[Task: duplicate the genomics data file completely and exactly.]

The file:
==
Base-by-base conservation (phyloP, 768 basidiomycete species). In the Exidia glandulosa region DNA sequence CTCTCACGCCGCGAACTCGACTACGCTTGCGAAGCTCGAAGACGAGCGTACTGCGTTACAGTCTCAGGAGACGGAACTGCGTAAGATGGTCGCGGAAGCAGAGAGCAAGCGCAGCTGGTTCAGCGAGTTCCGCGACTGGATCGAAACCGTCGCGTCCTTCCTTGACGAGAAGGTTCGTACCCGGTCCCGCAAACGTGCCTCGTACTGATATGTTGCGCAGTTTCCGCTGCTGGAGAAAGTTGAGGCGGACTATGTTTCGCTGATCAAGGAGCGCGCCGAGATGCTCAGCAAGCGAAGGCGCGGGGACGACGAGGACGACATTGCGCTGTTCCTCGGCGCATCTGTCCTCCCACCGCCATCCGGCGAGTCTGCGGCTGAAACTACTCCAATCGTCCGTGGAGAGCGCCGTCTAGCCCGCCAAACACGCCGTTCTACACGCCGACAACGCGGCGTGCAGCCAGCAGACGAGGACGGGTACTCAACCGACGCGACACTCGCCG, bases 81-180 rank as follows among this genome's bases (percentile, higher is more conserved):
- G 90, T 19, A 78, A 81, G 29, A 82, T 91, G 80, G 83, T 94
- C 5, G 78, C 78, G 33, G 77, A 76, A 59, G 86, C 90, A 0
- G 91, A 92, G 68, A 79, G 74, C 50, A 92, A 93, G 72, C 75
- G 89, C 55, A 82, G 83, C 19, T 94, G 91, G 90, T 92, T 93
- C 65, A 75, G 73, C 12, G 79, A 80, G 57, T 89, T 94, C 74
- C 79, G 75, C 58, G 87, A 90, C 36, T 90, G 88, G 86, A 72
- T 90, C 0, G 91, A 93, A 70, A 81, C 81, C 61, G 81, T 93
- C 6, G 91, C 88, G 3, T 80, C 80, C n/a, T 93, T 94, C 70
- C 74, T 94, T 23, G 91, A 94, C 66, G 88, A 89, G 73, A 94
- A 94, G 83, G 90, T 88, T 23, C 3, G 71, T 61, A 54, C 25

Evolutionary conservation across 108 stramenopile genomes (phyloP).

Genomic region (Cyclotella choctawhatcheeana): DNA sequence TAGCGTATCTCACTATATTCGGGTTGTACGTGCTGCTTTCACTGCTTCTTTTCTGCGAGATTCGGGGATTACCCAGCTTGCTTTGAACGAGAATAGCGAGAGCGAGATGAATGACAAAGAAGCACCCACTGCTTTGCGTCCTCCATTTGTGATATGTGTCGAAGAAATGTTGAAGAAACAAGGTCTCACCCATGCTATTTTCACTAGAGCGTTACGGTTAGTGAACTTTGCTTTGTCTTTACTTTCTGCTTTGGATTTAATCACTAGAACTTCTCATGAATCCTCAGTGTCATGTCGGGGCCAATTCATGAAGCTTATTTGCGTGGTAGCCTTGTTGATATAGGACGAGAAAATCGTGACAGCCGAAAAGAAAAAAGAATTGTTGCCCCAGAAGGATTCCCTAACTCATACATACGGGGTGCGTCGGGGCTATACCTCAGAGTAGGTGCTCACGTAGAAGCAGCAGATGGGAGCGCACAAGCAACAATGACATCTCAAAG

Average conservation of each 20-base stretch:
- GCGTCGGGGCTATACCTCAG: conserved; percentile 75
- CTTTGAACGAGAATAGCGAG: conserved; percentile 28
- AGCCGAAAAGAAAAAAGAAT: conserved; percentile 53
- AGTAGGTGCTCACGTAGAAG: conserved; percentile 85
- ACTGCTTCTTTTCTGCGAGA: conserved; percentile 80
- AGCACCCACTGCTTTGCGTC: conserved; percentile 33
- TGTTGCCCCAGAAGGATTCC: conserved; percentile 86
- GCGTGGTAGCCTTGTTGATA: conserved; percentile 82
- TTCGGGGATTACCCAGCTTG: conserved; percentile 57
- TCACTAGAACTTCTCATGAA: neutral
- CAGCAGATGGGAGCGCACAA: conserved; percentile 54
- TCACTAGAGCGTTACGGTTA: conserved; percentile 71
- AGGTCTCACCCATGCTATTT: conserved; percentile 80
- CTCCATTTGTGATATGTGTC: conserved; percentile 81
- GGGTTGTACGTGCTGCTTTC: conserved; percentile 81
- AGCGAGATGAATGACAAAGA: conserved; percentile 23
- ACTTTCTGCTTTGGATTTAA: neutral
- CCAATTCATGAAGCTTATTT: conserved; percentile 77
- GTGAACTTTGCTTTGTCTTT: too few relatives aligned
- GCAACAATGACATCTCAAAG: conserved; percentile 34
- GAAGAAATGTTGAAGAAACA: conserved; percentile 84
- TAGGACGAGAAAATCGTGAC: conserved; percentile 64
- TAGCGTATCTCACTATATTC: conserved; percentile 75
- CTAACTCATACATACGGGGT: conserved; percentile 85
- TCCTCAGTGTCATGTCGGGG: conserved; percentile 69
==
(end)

Base-by-base conservation (phyloP, 768 basidiomycete species). In the Exidia glandulosa region DNA sequence CTCTCACGCCGCGAACTCGACTACGCTTGCGAAGCTCGAAGACGAGCGTACTGCGTTACAGTCTCAGGAGACGGAACTGCGTAAGATGGTCGCGGAAGCAGAGAGCAAGCGCAGCTGGTTCAGCGAGTTCCGCGACTGGATCGAAACCGTCGCGTCCTTCCTTGACGAGAAGGTTCGTACCCGGTCCCGCAAACGTGCCTCGTACTGATATGTTGCGCAGTTTCCGCTGCTGGAGAAAGTTGAGGCGGACTATGTTTCGCTGATCAAGGAGCGCGCCGAGATGCTCAGCAAGCGAAGGCGCGGGGACGACGAGGACGACATTGCGCTGTTCCTCGGCGCATCTGTCCTCCCACCGCCATCCGGCGAGTCTGCGGCTGAAACTACTCCAATCGTCCGTGGAGAGCGCCGTCTAGCCCGCCAAACACGCCGTTCTACACGCCGACAACGCGGCGTGCAGCCAGCAGACGAGGACGGGTACTCAACCGACGCGACACTCGCCG, bases 81-180 rank as follows among this genome's bases (percentile, higher is more conserved):
- G 90, T 19, A 78, A 81, G 29, A 82, T 91, G 80, G 83, T 94
- C 5, G 78, C 78, G 33, G 77, A 76, A 59, G 86, C 90, A 0
- G 91, A 92, G 68, A 79, G 74, C 50, A 92, A 93, G 72, C 75
- G 89, C 55, A 82, G 83, C 19, T 94, G 91, G 90, T 92, T 93
- C 65, A 75, G 73, C 12, G 79, A 80, G 57, T 89, T 94, C 74
- C 79, G 75, C 58, G 87, A 90, C 36, T 90, G 88, G 86, A 72
- T 90, C 0, G 91, A 93, A 70, A 81, C 81, C 61, G 81, T 93
- C 6, G 91, C 88, G 3, T 80, C 80, C n/a, T 93, T 94, C 70
- C 74, T 94, T 23, G 91, A 94, C 66, G 88, A 89, G 73, A 94
- A 94, G 83, G 90, T 88, T 23, C 3, G 71, T 61, A 54, C 25

Evolutionary conservation across 108 stramenopile genomes (phyloP).

Genomic region (Cyclotella choctawhatcheeana): DNA sequence TAGCGTATCTCACTATATTCGGGTTGTACGTGCTGCTTTCACTGCTTCTTTTCTGCGAGATTCGGGGATTACCCAGCTTGCTTTGAACGAGAATAGCGAGAGCGAGATGAATGACAAAGAAGCACCCACTGCTTTGCGTCCTCCATTTGTGATATGTGTCGAAGAAATGTTGAAGAAACAAGGTCTCACCCATGCTATTTTCACTAGAGCGTTACGGTTAGTGAACTTTGCTTTGTCTTTACTTTCTGCTTTGGATTTAATCACTAGAACTTCTCATGAATCCTCAGTGTCATGTCGGGGCCAATTCATGAAGCTTATTTGCGTGGTAGCCTTGTTGATATAGGACGAGAAAATCGTGACAGCCGAAAAGAAAAAAGAATTGTTGCCCCAGAAGGATTCCCTAACTCATACATACGGGGTGCGTCGGGGCTATACCTCAGAGTAGGTGCTCACGTAGAAGCAGCAGATGGGAGCGCACAAGCAACAATGACATCTCAAAG

Average conservation of each 20-base stretch:
- GCGTCGGGGCTATACCTCAG: conserved; percentile 75
- CTTTGAACGAGAATAGCGAG: conserved; percentile 28
- AGCCGAAAAGAAAAAAGAAT: conserved; percentile 53
- AGTAGGTGCTCACGTAGAAG: conserved; percentile 85
- ACTGCTTCTTTTCTGCGAGA: conserved; percentile 80
- AGCACCCACTGCTTTGCGTC: conserved; percentile 33
- TGTTGCCCCAGAAGGATTCC: conserved; percentile 86
- GCGTGGTAGCCTTGTTGATA: conserved; percentile 82
- TTCGGGGATTACCCAGCTTG: conserved; percentile 57
- TCACTAGAACTTCTCATGAA: neutral
- CAGCAGATGGGAGCGCACAA: conserved; percentile 54
- TCACTAGAGCGTTACGGTTA: conserved; percentile 71
- AGGTCTCACCCATGCTATTT: conserved; percentile 80
- CTCCATTTGTGATATGTGTC: conserved; percentile 81
- GGGTTGTACGTGCTGCTTTC: conserved; percentile 81
- AGCGAGATGAATGACAAAGA: conserved; percentile 23
- ACTTTCTGCTTTGGATTTAA: neutral
- CCAATTCATGAAGCTTATTT: conserved; percentile 77
- GTGAACTTTGCTTTGTCTTT: too few relatives aligned
- GCAACAATGACATCTCAAAG: conserved; percentile 34
- GAAGAAATGTTGAAGAAACA: conserved; percentile 84
- TAGGACGAGAAAATCGTGAC: conserved; percentile 64
- TAGCGTATCTCACTATATTC: conserved; percentile 75
- CTAACTCATACATACGGGGT: conserved; percentile 85
- TCCTCAGTGTCATGTCGGGG: conserved; percentile 69